The results are slightly different to a benchmark frequency scores. A ranking is made according to the average ρ value. Estonia is a referent for the largest share of the potential increase for all three outputs, with far the biggest referencing of the high technology exports (70 %); Slovenia is ranked in the second place (Fig. 3).
Fig. 3

The share of total potential for increase in outputs. Source: own calculations based on Torgersen et al. (1996)

These two countries refer to more than a half of the potential increase of all three outputs. Therefore, they should be investigated in more detail to learn about best practices in the policy-making concerning the knowledge triangle. Other efficient DMUs, although are the benchmarks, either reference few inefficient DMUs or reveal too many differences from inefficient DMUs or finally these inefficient DMUs have small potentials for efficiency improvement.

Scale efficiency and returns to scale

Table 5 presents scale efficiency scores, returns to scale (RTS) and intensity of scale inefficiency. Scale efficiency captures the impact of scale size on the productivity of the DMU concerned. The larger the divergence of scale efficiency ratings, the lower the value of scale efficiency and the more adverse impact of scale size on productivity (Thanassoulis 2001). Information about returns to scale is very important for managerial decision-making. If a DMU is operating at a point where increasing returns to scale hold, it makes sense to increase its scale size as an increase in inputs will be more than compensated by a rise in output levels. Additionally, intensity of scale inefficiency may be calculated according to the formula below (Guzik 2009):
Table 5

Scale efficiency, returns to scale and intensity of scale inefficiency

DMU

Scale efficiency score

RTS

Intensity of scale inefficiency S 0

Belgium

1

Constant

0.00

Estonia

1

Constant

0.00

France

1

Constant

0.00

Germany

1

Constant

0.00

Hungary

1

Constant

0.00

Ireland

1

Constant

0.00

Italy

1

Constant

0.00

Romania

1

Constant

0.00

Slovenia

1

Constant

0.00

Lithuania

0.98

Decreasing

0.08

Bulgaria

0.97

Decreasing

0.09

Greece

0.96

Decreasing

0.15

Portugal

0.96

Decreasing

0.13

Slovakia

0.96

Decreasing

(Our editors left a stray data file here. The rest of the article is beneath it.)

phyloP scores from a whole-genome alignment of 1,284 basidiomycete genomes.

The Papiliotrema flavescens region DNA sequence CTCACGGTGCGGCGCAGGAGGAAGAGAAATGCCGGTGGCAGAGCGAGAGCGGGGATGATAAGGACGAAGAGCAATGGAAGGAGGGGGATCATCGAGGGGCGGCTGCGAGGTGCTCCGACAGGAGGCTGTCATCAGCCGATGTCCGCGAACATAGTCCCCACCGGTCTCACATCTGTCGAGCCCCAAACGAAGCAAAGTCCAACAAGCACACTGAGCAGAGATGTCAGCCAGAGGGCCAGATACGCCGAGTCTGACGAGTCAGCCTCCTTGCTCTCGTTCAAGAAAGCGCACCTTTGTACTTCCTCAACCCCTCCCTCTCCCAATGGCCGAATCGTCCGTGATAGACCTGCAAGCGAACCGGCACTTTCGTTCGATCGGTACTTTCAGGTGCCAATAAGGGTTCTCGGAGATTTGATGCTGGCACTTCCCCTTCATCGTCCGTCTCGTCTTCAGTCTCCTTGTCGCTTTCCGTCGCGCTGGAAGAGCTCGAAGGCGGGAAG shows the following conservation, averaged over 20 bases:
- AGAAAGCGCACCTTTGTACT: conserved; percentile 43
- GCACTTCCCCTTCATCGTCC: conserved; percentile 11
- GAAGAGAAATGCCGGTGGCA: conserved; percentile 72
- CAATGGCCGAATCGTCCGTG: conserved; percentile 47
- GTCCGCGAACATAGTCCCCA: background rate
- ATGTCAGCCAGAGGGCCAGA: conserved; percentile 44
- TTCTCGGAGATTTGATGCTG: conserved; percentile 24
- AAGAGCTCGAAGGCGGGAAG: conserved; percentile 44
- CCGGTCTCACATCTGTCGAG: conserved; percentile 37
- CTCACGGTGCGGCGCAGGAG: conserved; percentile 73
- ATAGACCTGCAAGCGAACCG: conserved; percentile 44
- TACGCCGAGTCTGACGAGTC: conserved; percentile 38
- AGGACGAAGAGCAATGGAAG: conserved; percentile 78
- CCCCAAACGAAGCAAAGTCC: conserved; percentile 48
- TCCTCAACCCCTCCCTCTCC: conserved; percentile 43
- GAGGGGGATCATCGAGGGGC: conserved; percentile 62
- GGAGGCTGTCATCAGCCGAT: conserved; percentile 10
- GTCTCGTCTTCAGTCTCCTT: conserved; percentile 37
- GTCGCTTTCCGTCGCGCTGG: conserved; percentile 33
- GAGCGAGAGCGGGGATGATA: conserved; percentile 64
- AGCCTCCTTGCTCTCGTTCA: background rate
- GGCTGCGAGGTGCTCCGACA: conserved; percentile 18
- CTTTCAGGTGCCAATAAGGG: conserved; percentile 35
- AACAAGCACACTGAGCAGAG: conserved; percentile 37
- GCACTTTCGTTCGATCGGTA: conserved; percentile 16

0.13

Czech Republic

0.91

Decreasing

0.11

Croatia

0.89

Decreasing

0.05

Sweden

0.87

Decreasing

0.13

Austria

0.85

Decreasing

0.10

Spain

0.85

Decreasing

0.11

Finland

0.83

Decreasing

0.14

Latvia

0.83

Increasing

−0.10

United Kingdom

0.8

Decreasing

0.13

Poland

0.74

Increasing

−0.09

Denmark

0.72

Decreasing

0.24

Netherlands

0.58

Decreasing

0.32

Source: Own calculations based on MaxDEA software. Countries with increasing returns to scale (RTS) are in italics.

$$ {S}_0 = \frac{{\displaystyle {\sum}_{j=1}^J}{\lambda}_0^{*}-1}{{\displaystyle {\sum}_{j=1}^J}{\lambda}_0^{*}+0}, $$
(5)
where

\( {\lambda}_0^{*} \) is an optimal lambda coefficient of DMU 0 .

This measure takes the value [−1, +1], it is equal to 0 for a DMU with constant returns to scale. For an ineffective DMU, the closer the value of S 0 measure to – 1 or +1, the greater is the intensity of scale inefficiency.

Nine countries reveal constant returns to scale, others with the exception of Poland and Latvia reveal decreasing returns to scale what would suggest decrease in their activities. However, if intensity of scale inefficiency is taken into account, it turns out that the S 0 values are very small (Denmark and the Netherlands being exceptions), close to 0, thus insignificant and not really meaningful for policymakers. A small variation of S 0 values could be explained by the character of inputs and outputs which are presented in the form of indices, not in the form of absolute values.

Conclusion